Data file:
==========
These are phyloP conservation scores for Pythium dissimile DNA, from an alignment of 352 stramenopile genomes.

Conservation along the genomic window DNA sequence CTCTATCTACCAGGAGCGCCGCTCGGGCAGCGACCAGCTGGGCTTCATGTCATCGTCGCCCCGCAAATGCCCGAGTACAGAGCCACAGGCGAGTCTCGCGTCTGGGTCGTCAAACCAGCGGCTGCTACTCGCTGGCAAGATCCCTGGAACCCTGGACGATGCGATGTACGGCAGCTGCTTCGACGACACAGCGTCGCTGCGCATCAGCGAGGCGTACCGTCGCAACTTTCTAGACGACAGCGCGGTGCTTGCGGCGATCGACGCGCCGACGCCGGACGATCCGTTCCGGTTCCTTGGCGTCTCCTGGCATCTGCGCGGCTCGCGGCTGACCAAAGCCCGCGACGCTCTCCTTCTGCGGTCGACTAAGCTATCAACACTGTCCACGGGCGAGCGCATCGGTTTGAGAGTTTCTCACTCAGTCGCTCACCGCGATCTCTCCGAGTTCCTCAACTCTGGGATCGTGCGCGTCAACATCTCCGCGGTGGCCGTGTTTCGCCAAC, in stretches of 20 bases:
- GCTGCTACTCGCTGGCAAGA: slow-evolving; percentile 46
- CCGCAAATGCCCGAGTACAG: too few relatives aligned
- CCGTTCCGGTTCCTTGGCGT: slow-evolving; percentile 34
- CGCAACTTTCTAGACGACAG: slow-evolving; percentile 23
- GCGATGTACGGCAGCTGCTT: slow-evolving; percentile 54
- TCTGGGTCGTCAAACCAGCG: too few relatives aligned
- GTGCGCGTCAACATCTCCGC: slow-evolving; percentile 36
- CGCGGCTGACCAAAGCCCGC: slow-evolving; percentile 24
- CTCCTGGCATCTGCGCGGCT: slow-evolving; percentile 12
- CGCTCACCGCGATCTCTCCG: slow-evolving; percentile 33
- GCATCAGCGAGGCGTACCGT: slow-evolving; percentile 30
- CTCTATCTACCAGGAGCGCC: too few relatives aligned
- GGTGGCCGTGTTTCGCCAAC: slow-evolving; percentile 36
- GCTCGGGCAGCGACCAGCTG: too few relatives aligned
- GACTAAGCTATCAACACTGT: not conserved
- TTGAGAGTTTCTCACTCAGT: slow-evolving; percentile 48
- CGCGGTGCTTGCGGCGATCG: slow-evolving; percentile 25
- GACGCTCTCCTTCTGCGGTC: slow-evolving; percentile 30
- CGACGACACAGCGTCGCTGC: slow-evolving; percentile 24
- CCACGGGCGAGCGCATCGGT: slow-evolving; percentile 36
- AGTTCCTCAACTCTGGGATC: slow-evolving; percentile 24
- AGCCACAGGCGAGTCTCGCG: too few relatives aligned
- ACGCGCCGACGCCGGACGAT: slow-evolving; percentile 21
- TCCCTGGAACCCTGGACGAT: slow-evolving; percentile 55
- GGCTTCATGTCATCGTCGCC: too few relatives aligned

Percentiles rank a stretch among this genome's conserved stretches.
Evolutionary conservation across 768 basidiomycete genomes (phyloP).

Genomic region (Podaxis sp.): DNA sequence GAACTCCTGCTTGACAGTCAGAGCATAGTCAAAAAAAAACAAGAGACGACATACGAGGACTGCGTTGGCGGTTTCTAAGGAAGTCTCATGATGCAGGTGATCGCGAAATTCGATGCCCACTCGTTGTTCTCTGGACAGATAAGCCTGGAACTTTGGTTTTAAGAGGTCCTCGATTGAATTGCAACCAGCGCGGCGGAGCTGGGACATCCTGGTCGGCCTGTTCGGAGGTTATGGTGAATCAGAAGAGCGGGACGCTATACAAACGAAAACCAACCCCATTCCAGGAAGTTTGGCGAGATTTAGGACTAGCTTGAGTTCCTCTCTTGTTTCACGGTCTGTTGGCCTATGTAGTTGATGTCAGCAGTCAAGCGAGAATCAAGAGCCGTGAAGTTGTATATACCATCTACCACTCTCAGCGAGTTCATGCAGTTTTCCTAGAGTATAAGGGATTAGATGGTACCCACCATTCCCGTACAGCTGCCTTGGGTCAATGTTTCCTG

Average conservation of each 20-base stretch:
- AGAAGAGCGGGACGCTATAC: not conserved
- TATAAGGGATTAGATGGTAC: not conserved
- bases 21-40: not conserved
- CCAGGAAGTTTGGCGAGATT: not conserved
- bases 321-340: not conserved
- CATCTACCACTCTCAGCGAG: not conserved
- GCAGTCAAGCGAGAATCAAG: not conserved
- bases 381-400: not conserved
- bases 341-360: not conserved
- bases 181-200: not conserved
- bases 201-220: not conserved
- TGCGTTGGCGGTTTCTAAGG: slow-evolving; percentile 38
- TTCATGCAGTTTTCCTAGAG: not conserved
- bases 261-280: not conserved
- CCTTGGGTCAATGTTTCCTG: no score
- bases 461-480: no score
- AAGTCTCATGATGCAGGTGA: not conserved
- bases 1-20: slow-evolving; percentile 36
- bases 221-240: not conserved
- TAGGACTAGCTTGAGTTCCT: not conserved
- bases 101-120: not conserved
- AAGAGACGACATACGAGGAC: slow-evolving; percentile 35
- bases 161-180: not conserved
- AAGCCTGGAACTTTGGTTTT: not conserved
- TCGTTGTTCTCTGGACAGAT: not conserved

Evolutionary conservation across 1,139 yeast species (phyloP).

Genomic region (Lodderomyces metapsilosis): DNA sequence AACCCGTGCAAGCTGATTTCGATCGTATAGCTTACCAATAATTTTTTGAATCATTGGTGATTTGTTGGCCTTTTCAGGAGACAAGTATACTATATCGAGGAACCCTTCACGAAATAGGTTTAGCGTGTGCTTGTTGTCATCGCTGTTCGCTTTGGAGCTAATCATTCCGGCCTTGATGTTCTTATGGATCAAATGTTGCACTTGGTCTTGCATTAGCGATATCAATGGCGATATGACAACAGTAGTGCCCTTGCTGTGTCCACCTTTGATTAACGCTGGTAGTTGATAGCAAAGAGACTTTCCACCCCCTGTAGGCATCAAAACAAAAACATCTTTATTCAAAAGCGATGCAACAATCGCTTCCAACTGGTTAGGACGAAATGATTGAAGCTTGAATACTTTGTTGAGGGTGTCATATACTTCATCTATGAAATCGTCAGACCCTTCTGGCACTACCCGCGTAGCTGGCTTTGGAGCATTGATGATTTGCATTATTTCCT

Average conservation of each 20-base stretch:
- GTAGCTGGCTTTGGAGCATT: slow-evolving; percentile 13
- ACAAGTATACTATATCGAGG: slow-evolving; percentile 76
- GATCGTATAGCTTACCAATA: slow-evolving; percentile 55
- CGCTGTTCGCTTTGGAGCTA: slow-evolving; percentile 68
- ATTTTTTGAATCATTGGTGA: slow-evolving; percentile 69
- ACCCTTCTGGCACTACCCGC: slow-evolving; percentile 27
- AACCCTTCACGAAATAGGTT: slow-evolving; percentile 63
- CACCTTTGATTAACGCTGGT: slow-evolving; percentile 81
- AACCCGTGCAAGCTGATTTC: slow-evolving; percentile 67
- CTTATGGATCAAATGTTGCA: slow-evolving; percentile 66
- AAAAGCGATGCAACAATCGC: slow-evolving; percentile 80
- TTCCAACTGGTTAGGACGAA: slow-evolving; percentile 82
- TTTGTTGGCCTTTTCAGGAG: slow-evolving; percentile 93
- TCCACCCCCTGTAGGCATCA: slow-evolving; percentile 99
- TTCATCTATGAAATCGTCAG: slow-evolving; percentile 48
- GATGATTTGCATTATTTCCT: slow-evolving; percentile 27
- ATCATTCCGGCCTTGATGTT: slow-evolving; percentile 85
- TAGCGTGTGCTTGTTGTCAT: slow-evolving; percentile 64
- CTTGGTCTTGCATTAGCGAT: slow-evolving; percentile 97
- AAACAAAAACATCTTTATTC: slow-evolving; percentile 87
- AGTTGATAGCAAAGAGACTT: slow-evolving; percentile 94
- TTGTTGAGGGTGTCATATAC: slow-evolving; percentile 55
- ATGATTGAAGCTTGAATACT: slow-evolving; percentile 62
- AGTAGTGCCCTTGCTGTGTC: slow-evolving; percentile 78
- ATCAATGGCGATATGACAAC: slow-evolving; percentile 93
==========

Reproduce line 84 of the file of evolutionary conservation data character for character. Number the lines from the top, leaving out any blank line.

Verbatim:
- ATCAATGGCGATATGACAAC: slow-evolving; percentile 93